EPIRBS and PLBs

There are parts of Scotland’s west coast where hand-held VHFs are out of range, there’s no mobile phone signal and it’s unlikely anyone would see a flare. Sometimes all three.

Should a safety conscious sea-kayaker consider carrying an Emergency Position Indicator Radio Beacon (EPIRB) or a the new, smaller Personal Locator Beacon (PLB)? I asked a question like this two years ago after listening to a talk by a Stornoway Coastguard at the Skye Symposium.

It prompted a lively thread on the Forum which I’ve recently re-visited after discovering the McMurdo Fast Find for £249.

However as contributors to the forum pointed out, the accuracy and speed of response seemed much better in the McMurdo FastFind Plus for £399.

I e-mailed the McMurdo to check if there really was such a difference. There is.

The FastFind (non-GPS) version has a 45 minute speed-of-alert and 5 km accuracy, which puts your location somewhere inside a 20 square kilometer box.

The FastFind Plus (GPS version) has a 3 minute speed-of-alert and 50 meter accuracy. For a sea-kayaker in trouble, probably in the water, there’s no real contest. It would have to be the GPS version.

I’ll start saving.

This is the information sent by McMurdo:

An Emergency Position Indicating Radio Beacon (EPIRB) or Personal Locator Beacon (PLB) is used to alert search and rescue services in the event of an emergency. They do this by transmitting a coded message on the 406 MHz distress frequency. This message is relayed via satellite and earth station to the nearest rescue co-ordination centre.

406 MHz EPIRBs and PLBs work with the Cospas-Sarsat polar orbiting satellite system which provides true global coverage. The system has an alert delay of typically 45 minutes dependant on when the satellites come into view on the horizon.

The satellite can determine the position of your Smartfind E5 EPIRB or Fastfind PLB to within 5km (3 miles). The coded message identifies the exact vessel to which the E5 is registered or the person the Fastfind PLB is registered to. This information allows the rescue services to eliminate false alerts and launch an appropriate rescue.

The GPS enabled Smartfind Plus G5 406 MHz EPIRB and Fastfind Plus PLB have built-in transmitters that will alert the rescue services in typically 3 minutes, giving typical positional accuracy of about 50 metres, and positional updates every 20 minutes.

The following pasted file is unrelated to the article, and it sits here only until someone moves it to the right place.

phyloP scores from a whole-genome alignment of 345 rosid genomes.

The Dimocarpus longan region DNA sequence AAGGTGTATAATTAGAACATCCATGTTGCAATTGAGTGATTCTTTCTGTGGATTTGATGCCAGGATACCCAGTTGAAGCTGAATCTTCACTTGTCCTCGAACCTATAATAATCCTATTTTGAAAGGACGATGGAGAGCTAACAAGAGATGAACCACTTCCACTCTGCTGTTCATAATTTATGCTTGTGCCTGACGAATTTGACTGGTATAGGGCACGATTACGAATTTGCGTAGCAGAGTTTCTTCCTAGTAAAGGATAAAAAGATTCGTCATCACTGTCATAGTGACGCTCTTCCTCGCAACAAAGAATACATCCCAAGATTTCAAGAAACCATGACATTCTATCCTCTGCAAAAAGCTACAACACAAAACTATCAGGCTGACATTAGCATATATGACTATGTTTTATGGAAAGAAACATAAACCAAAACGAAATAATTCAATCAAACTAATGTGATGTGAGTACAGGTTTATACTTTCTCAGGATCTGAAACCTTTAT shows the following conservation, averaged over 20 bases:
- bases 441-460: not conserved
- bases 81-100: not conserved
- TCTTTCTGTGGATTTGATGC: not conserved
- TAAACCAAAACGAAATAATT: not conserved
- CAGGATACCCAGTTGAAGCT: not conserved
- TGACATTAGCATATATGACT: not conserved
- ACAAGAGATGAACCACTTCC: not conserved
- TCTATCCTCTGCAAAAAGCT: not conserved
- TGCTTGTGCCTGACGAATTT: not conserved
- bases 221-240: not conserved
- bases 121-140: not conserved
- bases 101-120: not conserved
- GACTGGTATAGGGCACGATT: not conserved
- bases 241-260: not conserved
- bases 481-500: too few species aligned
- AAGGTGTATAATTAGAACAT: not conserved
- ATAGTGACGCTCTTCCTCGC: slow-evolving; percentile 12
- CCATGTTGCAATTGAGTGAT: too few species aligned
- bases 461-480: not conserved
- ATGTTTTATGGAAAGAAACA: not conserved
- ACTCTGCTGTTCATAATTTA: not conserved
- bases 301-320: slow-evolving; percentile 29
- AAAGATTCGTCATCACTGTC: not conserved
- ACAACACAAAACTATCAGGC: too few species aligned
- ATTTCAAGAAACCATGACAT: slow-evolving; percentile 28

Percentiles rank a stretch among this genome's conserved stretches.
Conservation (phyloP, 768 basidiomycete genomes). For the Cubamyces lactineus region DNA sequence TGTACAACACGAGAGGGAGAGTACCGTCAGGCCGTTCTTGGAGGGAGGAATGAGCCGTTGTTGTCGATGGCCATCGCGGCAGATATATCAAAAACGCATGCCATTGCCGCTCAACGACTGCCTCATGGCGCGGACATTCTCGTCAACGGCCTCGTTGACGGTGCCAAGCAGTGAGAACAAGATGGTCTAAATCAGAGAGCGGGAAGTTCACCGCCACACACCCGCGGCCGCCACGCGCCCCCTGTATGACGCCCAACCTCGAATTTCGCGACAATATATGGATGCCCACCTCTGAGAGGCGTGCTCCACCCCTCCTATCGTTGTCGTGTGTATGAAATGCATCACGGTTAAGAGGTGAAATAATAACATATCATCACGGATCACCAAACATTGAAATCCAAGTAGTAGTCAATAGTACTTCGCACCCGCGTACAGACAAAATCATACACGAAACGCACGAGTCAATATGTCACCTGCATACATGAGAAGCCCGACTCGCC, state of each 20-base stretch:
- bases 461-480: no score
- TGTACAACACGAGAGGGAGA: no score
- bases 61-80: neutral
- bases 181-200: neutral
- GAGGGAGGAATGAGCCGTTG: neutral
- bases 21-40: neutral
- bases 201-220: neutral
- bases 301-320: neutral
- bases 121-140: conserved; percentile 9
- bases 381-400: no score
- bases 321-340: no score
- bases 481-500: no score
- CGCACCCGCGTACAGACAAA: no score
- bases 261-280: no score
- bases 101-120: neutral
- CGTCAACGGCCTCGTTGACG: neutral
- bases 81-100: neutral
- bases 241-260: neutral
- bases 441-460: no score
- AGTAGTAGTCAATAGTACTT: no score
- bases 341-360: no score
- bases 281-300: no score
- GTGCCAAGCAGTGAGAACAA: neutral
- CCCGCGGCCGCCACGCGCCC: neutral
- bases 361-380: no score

Both the Smartfind EPIRBs and Fastfind PLBs also have a secondary distress transmitter. This transmits on 121.5 MHz and is used for "homing" purposes. When the rescue services get close, this allows them to direction find on the signal. To cater for searches at night, the Smartfind EPIRBs have a high brightness LED flashing light that aids final visual location.

5 Comments Here:

styrheim said...

OK, we can have a GPS that is able to communicate our position.

Now we just need a protocol to get our position blipped in on the radars of the big ships, before we get in an emergency situation. (OK, that would require more frequent position updates than every 20 minute.)

Simon Willis said...

Hi styrheim

Did you have a bad experience with one of these ships?

The PLB is for when everything has gone to pieces and you're screaming "mayday", but agreed, some sort of radar reflector would be handy.

Adam has three posts about research into radar and kayaks on his Blog here:
http://paddlingtravelers.blogspot.com/2006/11/kayaks-and-radar.html#links

Simon Willis said...

That should be
http://paddlingtravelers.blogspot.com/2006/11/
kayaks-and-radar.html#links

Douglas Wilcox said...

Hi Simon, you might also look at ACR epirbs. Thjey have gps models but differ from mcmurdo in having an extending arial for when you are in the drink and need every bit of juice to catch the satellite's attention. I have had one for two years now and compared to a lot of other kayaking kit I think tjhey are great value for money and pretty much essential.

Simon Willis said...

Thanks Douglas, I'll take a look. Mind you, both of these PLBs have aerials which leap out when triggered. Perhaps you've got to do it right or your problems are compounded by an eye injury!